Vaginal Mesh Bellwether Trial Results in $2M Jury Award in MDL
A federal jury in West Virginia has awarded $2 million in damages over Bard Avaulta vaginal mesh, including punitive damages designed to punish the manufacturer for selling a dangerous and defective product that has been linked to thousands of reports involving severe internal injuries.
The verdict came in the first of more than 25,000 vaginal mesh lawsuits pending in the federal court system to reach a jury, serving as one in a series of “bellwether” trials designed to help the parties gauge how juries are likely to respond to certain evidence and testimony that may be repeated throughout the litigation.
The trial involved a lawsuit filed by Donna Cisson against C.R. Bard, alleging that she suffered problems from Bard Avaulta mesh. The case is the first in a series of four bellwether cases involving Bard Avaulta mesh that will go to trial consecutively before U.S. District Judge Joseph R. Goodwin in the Southern District of West Virginia, where all cases pending in the federal court system involving transvaginal mesh have been consolidated.
Learn More About Vaginal Mesh lawsuits
Complications from transvaginal mesh may cause severe injuries.
The second vaginal mesh bellwether trial is scheduled to begin on Monday, involving a complaint (PDF) brought by Wanda Queen and her husband, Greg.
Bard Avaulta Verdict
Bard Avaulta mesh is one of several different types of vaginal mesh sold in recent years by different manufacturers for surgical repair of pelvic organ prolapse (POP) and female stress urinary incontinence (SUI). In addition to C.R. Bard, similar lawsuits have also been filed against American Medical Systems (AMS), Boston Scientific, Johnson & Johnson’s Ethicon subsidiary, Coloplast Corp and Cook Medical.
All of the complaints involve similar allegations that the pelvic mesh systems were not adequately researched before they were introduced, and women claim that they have suffered catastrophic and debilitating injuries when the mesh eroded through the vagina, caused infections and other complications.
The first vaginal mesh trial involved a case brought by Donna Cisson, a nurse from Georgia who alleged that problems suffered after the Avaulta mesh was implanted resulted in severe pelvic pain, bleeding and other issues. When her doctors attempted to remove the mesh, they found it intertwined with her internal organs, resulting in several surgeries.
During the trial, evidence was presented that Bard knew the plastic it was using in its products was unfit for human use and that the company knew about the problems for at least a decade. The company has removed Bard Avaulta mesh from the market, and mention of that fact led to a mistrial the first time Cisson’s case went to court.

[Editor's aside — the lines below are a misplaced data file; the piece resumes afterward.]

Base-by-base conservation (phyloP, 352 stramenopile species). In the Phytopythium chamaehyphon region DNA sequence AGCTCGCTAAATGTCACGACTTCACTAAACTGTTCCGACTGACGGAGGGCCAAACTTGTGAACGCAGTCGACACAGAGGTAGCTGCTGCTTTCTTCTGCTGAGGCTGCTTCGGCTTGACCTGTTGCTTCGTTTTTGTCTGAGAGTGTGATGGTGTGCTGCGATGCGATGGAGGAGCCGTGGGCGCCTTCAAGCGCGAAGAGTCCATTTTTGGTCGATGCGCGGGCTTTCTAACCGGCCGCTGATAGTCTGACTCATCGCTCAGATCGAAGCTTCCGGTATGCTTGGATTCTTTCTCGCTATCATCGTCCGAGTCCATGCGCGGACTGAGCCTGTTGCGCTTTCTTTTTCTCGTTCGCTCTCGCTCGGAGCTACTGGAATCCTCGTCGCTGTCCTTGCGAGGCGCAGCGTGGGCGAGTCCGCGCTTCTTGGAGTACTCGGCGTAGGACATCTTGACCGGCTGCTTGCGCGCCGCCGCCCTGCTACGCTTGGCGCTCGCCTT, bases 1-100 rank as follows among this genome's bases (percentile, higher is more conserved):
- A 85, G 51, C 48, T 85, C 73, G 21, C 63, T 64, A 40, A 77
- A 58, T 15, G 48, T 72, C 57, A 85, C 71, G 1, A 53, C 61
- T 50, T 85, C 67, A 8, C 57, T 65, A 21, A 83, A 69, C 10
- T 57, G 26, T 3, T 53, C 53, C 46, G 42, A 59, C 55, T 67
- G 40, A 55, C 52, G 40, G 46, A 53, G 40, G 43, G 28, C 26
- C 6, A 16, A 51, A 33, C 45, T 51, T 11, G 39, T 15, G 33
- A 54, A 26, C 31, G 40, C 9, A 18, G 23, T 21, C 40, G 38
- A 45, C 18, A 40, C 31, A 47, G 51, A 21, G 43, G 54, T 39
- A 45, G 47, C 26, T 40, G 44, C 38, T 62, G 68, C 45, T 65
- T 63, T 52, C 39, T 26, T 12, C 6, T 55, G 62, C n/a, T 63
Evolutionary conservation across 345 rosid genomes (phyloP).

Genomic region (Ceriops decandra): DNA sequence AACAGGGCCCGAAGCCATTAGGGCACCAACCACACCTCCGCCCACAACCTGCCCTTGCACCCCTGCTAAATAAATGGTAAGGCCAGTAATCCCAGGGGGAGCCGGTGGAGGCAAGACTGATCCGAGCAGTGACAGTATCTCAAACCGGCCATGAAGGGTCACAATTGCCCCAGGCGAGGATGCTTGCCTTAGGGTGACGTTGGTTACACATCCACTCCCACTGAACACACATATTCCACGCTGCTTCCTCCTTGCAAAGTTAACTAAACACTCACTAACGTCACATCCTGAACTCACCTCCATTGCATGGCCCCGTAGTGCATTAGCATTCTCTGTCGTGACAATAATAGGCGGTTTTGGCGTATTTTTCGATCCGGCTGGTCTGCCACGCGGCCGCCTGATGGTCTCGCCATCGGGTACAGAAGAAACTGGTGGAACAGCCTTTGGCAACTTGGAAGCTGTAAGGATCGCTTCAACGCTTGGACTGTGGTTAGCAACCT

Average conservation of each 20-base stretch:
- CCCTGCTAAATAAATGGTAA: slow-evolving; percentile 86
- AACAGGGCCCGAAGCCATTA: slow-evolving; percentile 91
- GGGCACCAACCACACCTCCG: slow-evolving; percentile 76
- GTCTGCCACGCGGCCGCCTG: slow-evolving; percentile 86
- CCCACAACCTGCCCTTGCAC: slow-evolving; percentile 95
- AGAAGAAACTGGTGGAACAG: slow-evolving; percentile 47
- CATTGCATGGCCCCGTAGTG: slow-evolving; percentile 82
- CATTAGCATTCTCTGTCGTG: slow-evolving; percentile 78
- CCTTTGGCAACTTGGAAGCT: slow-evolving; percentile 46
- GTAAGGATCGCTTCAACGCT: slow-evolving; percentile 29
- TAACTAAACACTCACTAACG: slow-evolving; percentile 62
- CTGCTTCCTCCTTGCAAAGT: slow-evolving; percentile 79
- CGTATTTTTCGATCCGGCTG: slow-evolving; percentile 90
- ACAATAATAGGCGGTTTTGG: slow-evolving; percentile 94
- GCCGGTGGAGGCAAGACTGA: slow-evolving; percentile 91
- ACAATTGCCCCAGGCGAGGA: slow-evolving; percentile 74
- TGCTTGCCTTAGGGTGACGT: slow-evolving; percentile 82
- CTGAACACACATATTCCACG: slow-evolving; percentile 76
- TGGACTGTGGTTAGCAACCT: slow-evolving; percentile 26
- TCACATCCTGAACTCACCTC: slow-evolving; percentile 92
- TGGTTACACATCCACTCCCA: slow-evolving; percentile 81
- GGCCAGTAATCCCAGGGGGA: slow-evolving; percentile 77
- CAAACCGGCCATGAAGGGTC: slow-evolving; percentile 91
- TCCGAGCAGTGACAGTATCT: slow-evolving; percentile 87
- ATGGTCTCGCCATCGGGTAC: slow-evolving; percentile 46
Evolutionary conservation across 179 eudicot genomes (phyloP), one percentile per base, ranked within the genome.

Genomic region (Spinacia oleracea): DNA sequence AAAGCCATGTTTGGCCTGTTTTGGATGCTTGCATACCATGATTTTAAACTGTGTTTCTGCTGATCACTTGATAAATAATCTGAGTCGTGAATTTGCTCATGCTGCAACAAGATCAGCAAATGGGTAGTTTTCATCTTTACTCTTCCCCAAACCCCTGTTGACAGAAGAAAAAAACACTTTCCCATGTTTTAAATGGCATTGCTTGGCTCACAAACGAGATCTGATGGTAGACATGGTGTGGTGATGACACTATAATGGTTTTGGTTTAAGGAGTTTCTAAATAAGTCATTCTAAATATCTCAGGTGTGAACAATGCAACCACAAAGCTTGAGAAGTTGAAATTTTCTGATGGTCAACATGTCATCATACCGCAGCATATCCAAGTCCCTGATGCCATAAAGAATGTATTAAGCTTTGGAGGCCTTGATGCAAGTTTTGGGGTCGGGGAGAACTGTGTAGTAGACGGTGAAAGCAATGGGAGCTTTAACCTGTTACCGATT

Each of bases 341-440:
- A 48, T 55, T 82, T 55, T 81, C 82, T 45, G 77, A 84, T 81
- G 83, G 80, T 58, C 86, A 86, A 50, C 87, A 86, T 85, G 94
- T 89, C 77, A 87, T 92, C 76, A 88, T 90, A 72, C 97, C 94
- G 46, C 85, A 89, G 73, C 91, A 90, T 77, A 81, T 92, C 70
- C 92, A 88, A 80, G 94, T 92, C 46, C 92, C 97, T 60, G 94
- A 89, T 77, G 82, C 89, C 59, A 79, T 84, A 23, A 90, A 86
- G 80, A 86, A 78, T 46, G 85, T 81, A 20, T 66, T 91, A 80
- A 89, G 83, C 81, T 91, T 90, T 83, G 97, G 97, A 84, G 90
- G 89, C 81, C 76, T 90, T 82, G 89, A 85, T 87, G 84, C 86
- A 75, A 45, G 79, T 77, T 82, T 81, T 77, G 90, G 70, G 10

Following two and a half weeks of trial, the jury found that Bard was liable for Cisson’s injuries and awarded $250,000 in compensatory damages, as well as another $1.75 million in punitive damages designed to punish the drug maker for their actions surrounding the development and marketing of Bard Avaulta mesh.
The jury agreed with Cisson that the Bard Avaulta Plus Posterior BioSynthetic Support System was defective and that the company failed to provide adequate warnings of the risks of the device. Attorneys for C.R. Bard say they will appeal the verdict.
More Vaginal Mesh Lawsuits Headed to Trial
Judge Goodwin currently presides over six different MDLs, or multidistrict litigations, which have been established for product liability lawsuits filed against different manufacturers of transvaginal surgical mesh.
According to an updated case list (PDF) released by the U.S. Judicial Panel on Multidistrict Litigation (JPML) on August 15, there are currently 3,407 Bard Avaulta mesh lawsuits, nearly 8,967 American Medical System (AMS) mesh lawsuits, 5,232 Boston Scientific mesh lawsuits, 7,751 Ethicon mesh lawsuits, 435 Coloplast bladder sling lawsuits and about 118 Cook Medical biologic mesh lawsuits.
Following the series of four bellwether trials involving Bard Avaulta mesh, additional trials are scheduled to begin late this year and continuing into early 2014 involving lawsuits brought by women who were implanted with vaginal mesh products made by AMS, Boston Scientific and Ethicon.
The preparation and outcomes of these early trial dates may help facilitate further vaginal mesh settlement negotiations in other cases. However, if a resolution is not reached following the bellwether trial process, Judge Goodwin may begin remanding thousands of individual cases back to the U.S. District Courts where they were originally filed for separate trials.
Although the Cisson case was the first verdict returned in a federal trial, several vaginal mesh cases have already gone before state court juries. A California jury awarded $5.5 million in damages in a Bard Avaulta lawsuit that went to trial in July 2012, and a New Jersey state court jury awarded $11.1 million in damages from Ethicon’s Gynecare Prolift mesh following a trial in March 2013.
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